Opinion: Kiwi$ falls below 71 USc on fears China lending freeze may hit global recovery

Opinion: Kiwi$ falls below 71 USc on fears China lending freeze may hit global recovery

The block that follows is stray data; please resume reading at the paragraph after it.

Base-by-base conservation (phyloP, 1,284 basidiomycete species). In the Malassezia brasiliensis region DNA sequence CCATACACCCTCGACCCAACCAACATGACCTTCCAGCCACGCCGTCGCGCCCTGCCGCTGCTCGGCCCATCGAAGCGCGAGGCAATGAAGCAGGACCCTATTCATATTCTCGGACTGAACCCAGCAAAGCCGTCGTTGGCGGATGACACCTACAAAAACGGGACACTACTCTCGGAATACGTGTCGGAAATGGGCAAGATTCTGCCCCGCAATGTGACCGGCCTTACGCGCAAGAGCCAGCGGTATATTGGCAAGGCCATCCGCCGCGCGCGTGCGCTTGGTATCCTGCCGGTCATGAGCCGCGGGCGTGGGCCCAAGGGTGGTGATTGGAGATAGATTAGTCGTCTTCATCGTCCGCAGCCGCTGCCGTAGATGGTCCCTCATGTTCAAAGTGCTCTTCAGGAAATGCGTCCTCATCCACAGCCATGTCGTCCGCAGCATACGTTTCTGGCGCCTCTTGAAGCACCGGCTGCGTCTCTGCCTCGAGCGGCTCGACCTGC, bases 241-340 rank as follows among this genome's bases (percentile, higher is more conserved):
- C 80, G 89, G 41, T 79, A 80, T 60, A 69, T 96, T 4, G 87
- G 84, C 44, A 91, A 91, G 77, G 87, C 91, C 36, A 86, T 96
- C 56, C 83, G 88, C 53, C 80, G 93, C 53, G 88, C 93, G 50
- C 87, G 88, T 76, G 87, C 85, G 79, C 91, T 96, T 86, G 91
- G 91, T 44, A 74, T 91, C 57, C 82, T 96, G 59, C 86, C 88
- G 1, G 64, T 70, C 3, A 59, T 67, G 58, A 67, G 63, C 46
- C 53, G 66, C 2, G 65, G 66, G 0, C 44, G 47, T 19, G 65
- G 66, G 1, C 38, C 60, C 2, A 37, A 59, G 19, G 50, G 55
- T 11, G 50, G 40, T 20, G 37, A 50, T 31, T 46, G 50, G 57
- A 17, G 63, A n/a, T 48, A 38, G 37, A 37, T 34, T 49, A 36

By Danica Hampton The NZD has been the one of the worst performing currencies over the past 24 hours. After climbing to nearly 0.7170 yesterday morning, NZD/USD slipped below 0.7030 last night. Once again, the NZD has been knocked by fears about the global outlook. Yesterday China implemented an increase in bank reserve ratio requirements, which sparked concern that a slow-down in Chinese growth could de-rail the global economic recovery. Asian equities nose-dived (the Shanghai dropped 2.4%) and risk aversion saw investors ditch growth sensitive currencies like the NZD in favour of "safe-haven" currencies like the USD and JPY. NZD/JPY fell from nearly 65.00 to around 63.00 and NZD/USD was dragged briefly below 0.7030. However, NZD/USD rebounded off its lows towards the end of the night. Sentiment was helped by stronger-than-expected US consumer confidence data (it rose to 55.9 in January, well above the 53.5 forecast) and modest gains across Wall Street. The key event for the AUD and NZD today will be Australia's CPI release. Investors are closely watching this release for clues as to what the RBA will do at next week's policy meeting. It's really the underlying inflation measures that matter for RBA policy. A recent media article (from noted RBA watcher Terry McRann) suggests that if underlying inflation prints at 1.0%q/q or higher "a rate hike would be all but certain". And conversely, a 0.6%q/q result would ensure the RBA pauses at next week's meeting. Whatever the outcome, expect NZD to be dragged around on the coat-tails of the AUD. While worries about the global outlook have kept NZD/USD fragile so far this week, we continue to think that dips below 0.7000 will be short-lived. After Australian CPI the focus will shift to tomorrow's FOMC meeting. We expect the Fed to leave policy unchanged and reiterate that rate will remain very low for an "extended period" and so wouldn't be surprised to see the USD weaken on the back of this. The USD strengthened against all the major currencies last night amid escalating concern about the global outlook. Chinese officials implemented the latest rise in reserve ratios requirements yesterday. New lending at Chinese banks has been suspended since 19 January and last week the PBOC instructed some banks (reportedly CITIC China's 7th largest bank and China's largest lender ICBC Bank) to increase reserve ratios by 0.5%. Yesterday the PBOC said the higher reserve ratio requirements must be effective as of Tuesday. The negative news kept coming out of Asia. Ratings agency Standard & Poor's expressed concern about fiscal troubles afflicting Japan. S&P warned that Japan's rating could be cut if the government fails to come up with measures to spur growth. China's efforts to curb bank lending are aimed at preventing the economy from overheating, but investors fear slower Asian growth could de-rail the global recovery. Asian equities fell heavily "“ the Nikkei fell 1.8% and the Shanghai index fell 2.4%. Risk aversion saw investors ditched growth sensitive currencies like NZD and AUD in favour of the relative safety of the USD and the JPY (despite the concerns about Japan's credit rating). EUR/USD slid from nearly 1.4180 to below 1.4050, despite the slightly better-than-expected German IFO Business Survey. The business climate index rose to 95.8 in January, well above the 95.1 expected. Head of Eurogroup, Juncker, expressed unhappiness with the "overvalued" EUR and noted both the USD and CNY were undervalued. GBP/USD fell sharply from above 1.6250 to below 1.6100. GBP was also weighed down by disappointing Q4 GDP figures. While the 0.1%q/q gain in UK GDP confirmed the economy is now out of recession, it fell short of the 0.4% forecast by economists. Nonetheless, the Bank of England will likely keep both interest rates and its quantitative easing policies unchanged at next week's meeting. However, currencies started to stabilise towards the end of the night. While Asian equities were weak, European indices were mixed. The FTSE was flat and the DAX rose 0.61%. Wall Street has been helped by stronger-than-expected US data. Conference Board Consumer Confidence rose to 55.9 in January, well above the 53.5 forecast. The S&P500 is currently up 0.4%. The next key events FOMC decision (8:15am NZ time) and Obama's State of Union address. * Danica Hampton is BNZ's Senior Currency Strategist. All of the research produced by the BNZ Capital team of economists is available here.

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